So your mother-in-law wants a computer, and she wants your recommendation – what do you say? The obvious suggestion of course – get a Mac. We all know it’s the easiest computer to use, and offers everything she could possibly need right out the box, right? Plus your kids can have free FaceTime with Granny whenever they like, and you can remotely fix any problems using Desktop Sharing. Perfect. “So how much is one of these Macs going to cost?” she asks. Er….
OK, so I’m not bringing up the whole “Macs are expensive” thing, because, in a nutshell, they are. No, they’re not actually more expensive than equivalently specified PC boxes running Windows, they just cost a lot of money – you can’t buy a cheap Mac in the same way you can walk into your local supermarket and walk out with a 15″ laptop for under £300. The cheapest Mac laptop will set you back £750, and that’s only if you’re prepared to buy a refurbished unit.
I’m also not flaming the “Mac vs PC” debate either, because I’ve been a Mac user for almost 20 years now, and have never owned a PC – I couldn’t possibly comment on which is better. When it comes down to surfing the web, sending emails and writing documents both Macs and PC’s will do that. I just know which I prefer to use, and yes, I’ve used plenty Windows boxes in my time.
Even though I know there are 101 (if not more) reasons for still recommending a Mac, Granny doesn’t want to spend “Mac money”, so before admitting defeat and recommending a budget PC laptop, there is one more option up my sleeve – the iPad.
I have a first generation iPad and it’s great for email and all manner of ‘sofa-surfing’ – tweeting, booking-faces and such like – as well as playing Scrabble and Sudoku, consulting various recipe apps (Granny would love that), browsing photos and even a spot of work. However – and it pains me to say this – I’m not exactly comfortable recommending that Granny gets an iPad. Why? A couple of reasons.
First of all, right now, the iPad isn’t ideal as a primary computer, mostly because it lacks storage and needs a desktop computer (Mac or PC) running iTunes to even get up and running. Of course the imminent arrival of iCloud and iOS 5 will go some way to alleviate these problems allowing easy cloud storage and over-the-air software updates, but the iPad will still feel like a lifestyle add-on.
Secondly, Flash. OK, so this one’s more controversial as I’d argue whether or not we need Flash-based websites at all, but there’s no getting away from the fact that the iPad doesn’t support it (good), and that just means it’s only a matter of time before I’d get the call asking how to upgrade the iPad so it can display all websites (bad). The bottom line is that while developers still use Flash for content, the iPad will never be able to browse the entire web, and with Granny only having two strict purchasing criteria – surfing the internet and email – it seems that I’m all out of Apple options.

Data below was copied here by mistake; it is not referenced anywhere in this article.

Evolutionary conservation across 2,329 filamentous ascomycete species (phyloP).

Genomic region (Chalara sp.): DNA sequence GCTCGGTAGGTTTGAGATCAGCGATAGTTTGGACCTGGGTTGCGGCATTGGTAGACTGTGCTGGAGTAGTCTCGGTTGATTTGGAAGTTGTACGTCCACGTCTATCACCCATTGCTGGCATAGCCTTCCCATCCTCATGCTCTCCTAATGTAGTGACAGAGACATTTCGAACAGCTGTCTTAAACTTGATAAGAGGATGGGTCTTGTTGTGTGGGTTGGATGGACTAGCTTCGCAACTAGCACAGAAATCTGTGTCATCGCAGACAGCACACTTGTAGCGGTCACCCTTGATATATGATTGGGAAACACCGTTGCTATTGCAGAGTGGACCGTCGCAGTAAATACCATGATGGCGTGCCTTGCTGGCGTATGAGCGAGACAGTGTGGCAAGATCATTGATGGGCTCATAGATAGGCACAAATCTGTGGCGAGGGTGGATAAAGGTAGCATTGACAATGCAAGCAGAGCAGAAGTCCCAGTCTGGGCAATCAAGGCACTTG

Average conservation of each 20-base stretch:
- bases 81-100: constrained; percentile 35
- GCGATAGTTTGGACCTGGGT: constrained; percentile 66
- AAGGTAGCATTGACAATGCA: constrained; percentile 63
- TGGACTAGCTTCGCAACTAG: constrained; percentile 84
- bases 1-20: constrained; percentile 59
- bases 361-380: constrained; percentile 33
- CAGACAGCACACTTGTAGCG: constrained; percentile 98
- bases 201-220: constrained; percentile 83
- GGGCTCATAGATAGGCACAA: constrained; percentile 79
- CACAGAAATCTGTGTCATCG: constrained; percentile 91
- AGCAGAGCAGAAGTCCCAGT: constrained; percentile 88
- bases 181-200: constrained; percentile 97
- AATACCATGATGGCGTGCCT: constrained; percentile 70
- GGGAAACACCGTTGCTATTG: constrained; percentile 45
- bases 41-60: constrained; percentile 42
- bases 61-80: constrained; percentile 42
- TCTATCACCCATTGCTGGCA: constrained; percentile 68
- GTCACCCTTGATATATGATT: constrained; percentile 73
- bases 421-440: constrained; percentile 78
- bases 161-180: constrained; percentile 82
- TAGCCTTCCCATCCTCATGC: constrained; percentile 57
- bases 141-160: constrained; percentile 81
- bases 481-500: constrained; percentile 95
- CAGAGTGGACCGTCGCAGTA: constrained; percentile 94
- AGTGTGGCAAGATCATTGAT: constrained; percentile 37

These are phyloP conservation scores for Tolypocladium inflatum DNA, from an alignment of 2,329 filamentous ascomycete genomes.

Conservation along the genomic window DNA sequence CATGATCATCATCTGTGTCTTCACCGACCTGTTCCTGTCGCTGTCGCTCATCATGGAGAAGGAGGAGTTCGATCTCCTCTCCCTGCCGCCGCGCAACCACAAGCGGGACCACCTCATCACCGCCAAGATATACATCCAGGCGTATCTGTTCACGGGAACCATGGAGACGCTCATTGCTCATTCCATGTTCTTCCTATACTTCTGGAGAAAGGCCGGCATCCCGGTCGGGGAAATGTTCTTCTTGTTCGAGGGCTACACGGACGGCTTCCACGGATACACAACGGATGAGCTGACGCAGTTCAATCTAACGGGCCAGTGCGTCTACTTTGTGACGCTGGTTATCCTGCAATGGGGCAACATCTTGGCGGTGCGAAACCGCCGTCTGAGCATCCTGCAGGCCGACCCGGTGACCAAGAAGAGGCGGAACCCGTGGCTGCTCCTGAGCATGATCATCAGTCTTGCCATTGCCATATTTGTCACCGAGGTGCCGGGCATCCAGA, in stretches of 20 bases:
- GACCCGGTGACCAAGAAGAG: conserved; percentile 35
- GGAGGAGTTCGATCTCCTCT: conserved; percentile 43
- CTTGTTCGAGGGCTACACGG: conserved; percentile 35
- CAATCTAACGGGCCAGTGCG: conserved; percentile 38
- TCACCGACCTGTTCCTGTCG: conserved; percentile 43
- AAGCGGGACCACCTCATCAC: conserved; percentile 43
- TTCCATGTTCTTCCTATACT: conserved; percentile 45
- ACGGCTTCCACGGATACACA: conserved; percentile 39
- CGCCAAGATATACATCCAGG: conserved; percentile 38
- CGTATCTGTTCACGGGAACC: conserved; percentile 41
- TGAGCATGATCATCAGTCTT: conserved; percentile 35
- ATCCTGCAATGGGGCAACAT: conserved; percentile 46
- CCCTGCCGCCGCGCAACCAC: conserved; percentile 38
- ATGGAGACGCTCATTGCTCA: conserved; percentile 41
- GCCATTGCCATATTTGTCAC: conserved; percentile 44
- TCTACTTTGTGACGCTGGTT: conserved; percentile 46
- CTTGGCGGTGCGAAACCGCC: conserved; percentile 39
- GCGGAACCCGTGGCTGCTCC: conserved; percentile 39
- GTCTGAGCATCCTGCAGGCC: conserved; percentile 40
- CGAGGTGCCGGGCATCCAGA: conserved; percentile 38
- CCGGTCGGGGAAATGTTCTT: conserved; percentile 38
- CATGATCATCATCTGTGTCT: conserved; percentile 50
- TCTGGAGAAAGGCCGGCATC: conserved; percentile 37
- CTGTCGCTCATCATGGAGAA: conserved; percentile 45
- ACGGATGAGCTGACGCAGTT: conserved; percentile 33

I’m not sure who I’m most frustrated with – Apple, for not including support for the “entire” internet in their 10″ slab of loveliness; Adobe, for inventing the Flash monster in the first place; Web Programmers, for not being just a little bit more creative; or me, for not being able to recommend an Apple product.
For someone who’s never used a computer before, I’m absolutely certain that the Mac route provides the best user experience, and is in fact the best value for money. It offers a stable platform of integrated hardware and software, and every new Mac comes with a great bundle of software so it’s ready to have fun, be creative or get down to business right out the box (OK, so maybe you’ll need to download iWork from the App Store to take care of that last one).
But ultimately, all that good stuff comes at a price, and if all you want to do is surf the web and send a few emails, it really isn’t worth spending Apple money, especially when you can grab a top-brand laptop down the supermarket for under £300.
My recommendation? Get the computer that comes with Clubcard points – it might not be the fastest, prettiest or most reliable solution, but it’ll get the job done.
Ouch, that hurt.